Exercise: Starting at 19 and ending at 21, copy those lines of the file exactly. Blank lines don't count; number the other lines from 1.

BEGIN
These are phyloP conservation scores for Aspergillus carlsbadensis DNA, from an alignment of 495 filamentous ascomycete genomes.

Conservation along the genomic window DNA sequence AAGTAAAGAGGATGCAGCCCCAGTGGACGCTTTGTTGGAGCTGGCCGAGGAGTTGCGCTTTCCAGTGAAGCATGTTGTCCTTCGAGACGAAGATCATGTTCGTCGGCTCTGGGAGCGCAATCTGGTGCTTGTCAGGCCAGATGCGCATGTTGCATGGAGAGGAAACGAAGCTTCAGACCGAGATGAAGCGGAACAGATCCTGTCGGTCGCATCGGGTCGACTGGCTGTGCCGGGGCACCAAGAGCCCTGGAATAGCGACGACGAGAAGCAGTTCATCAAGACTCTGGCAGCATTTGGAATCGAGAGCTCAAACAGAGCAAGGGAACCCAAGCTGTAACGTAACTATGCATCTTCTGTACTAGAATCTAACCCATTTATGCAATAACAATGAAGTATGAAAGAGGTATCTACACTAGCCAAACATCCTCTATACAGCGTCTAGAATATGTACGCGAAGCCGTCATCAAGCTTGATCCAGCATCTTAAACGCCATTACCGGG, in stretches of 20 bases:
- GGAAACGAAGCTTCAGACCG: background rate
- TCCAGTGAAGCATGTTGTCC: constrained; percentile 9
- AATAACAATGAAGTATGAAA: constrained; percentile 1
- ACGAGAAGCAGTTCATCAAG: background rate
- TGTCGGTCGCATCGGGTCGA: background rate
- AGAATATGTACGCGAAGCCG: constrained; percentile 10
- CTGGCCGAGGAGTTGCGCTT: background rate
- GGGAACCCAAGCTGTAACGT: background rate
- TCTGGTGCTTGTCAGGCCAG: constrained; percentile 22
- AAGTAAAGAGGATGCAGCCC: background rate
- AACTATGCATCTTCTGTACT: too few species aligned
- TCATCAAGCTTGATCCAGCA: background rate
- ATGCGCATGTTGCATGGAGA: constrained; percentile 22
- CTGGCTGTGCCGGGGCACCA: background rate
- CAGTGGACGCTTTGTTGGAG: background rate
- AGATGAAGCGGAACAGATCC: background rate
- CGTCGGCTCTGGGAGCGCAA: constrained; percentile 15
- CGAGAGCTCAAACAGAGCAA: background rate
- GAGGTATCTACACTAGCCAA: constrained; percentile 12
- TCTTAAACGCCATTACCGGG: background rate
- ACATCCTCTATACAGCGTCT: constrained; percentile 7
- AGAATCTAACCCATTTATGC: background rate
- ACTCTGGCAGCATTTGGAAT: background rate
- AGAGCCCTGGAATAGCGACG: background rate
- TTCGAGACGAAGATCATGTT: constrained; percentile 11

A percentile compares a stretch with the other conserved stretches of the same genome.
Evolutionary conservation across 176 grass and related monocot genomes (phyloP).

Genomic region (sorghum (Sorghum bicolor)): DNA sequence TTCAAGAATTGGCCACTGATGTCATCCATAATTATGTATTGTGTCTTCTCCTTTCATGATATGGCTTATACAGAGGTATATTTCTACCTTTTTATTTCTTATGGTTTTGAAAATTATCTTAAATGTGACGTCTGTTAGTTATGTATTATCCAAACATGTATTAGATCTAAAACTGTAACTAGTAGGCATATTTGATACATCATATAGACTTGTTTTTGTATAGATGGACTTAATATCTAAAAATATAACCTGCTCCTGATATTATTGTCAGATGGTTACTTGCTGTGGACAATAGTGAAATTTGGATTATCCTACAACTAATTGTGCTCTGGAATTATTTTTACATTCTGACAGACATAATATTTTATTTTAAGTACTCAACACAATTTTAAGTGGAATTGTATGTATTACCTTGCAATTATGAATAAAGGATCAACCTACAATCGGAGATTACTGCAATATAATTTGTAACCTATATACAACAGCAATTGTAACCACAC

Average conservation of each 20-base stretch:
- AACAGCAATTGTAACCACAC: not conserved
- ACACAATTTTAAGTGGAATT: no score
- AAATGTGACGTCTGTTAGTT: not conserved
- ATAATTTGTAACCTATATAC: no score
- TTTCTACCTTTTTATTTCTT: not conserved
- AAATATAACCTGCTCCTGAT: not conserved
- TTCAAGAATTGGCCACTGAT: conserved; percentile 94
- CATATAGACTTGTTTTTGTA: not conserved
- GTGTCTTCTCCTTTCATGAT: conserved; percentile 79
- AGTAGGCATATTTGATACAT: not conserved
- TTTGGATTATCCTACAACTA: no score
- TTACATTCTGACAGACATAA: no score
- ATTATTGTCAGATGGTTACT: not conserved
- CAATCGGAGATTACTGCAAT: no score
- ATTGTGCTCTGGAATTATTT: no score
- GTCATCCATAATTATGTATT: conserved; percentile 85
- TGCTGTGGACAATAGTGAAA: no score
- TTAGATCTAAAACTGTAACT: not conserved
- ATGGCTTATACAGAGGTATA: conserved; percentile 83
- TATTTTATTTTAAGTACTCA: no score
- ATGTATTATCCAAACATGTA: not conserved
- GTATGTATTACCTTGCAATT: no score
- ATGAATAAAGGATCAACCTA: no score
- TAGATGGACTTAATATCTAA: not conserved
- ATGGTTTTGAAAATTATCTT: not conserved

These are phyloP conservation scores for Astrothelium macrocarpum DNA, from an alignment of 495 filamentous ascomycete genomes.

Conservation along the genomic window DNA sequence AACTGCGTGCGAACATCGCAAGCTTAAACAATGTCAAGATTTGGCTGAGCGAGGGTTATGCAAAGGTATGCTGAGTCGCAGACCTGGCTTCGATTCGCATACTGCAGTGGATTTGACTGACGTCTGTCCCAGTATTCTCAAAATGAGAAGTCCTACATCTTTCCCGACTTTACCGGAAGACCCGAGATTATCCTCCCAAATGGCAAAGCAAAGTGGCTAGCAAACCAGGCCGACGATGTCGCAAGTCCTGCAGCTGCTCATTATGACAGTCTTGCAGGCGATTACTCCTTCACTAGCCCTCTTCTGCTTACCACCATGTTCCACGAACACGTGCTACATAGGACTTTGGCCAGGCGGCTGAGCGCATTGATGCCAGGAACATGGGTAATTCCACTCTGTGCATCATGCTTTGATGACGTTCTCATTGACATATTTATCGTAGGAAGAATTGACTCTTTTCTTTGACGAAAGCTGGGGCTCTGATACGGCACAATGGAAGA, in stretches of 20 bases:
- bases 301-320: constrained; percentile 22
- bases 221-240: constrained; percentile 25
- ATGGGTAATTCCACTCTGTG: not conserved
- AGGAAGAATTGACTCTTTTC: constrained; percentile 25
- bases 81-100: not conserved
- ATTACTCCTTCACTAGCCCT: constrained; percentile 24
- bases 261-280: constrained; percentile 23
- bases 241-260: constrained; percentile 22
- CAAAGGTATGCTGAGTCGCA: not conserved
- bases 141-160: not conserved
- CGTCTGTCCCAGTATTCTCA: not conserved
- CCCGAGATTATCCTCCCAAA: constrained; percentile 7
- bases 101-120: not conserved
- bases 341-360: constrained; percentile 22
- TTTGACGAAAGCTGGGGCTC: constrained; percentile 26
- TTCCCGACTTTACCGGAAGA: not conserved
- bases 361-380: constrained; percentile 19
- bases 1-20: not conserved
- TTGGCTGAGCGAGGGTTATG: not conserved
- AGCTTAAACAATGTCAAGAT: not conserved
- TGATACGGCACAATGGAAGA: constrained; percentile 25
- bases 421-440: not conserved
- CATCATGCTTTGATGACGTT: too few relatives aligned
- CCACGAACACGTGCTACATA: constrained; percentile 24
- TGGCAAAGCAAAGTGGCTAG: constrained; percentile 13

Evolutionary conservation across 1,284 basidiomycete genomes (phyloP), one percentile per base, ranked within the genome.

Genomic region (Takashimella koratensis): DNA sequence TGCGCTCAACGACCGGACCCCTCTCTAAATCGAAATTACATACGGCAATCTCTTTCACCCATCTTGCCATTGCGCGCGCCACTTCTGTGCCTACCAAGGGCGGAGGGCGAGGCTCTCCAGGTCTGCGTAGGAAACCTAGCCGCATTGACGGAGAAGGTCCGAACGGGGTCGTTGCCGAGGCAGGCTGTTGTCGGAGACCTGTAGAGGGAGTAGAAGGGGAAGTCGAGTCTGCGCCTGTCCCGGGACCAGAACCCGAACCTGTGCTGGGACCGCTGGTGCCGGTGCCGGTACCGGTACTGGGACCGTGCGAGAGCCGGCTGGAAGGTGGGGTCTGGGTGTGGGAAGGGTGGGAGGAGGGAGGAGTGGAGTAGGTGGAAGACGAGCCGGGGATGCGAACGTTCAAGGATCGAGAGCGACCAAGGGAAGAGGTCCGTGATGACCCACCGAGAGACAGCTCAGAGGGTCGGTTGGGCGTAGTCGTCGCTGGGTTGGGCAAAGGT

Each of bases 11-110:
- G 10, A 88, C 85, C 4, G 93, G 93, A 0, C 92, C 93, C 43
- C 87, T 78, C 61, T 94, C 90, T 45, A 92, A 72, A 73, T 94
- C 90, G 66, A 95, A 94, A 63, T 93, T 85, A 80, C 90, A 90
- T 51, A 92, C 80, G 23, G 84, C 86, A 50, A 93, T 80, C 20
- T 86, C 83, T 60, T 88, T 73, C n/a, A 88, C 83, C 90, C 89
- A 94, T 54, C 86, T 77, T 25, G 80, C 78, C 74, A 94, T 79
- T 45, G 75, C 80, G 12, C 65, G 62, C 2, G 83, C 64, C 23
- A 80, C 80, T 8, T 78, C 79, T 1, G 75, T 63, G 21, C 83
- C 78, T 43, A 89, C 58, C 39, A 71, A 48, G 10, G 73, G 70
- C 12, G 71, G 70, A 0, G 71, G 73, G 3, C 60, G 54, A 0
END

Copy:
- CGTCGGCTCTGGGAGCGCAA: constrained; percentile 15
- CGAGAGCTCAAACAGAGCAA: background rate
- GAGGTATCTACACTAGCCAA: constrained; percentile 12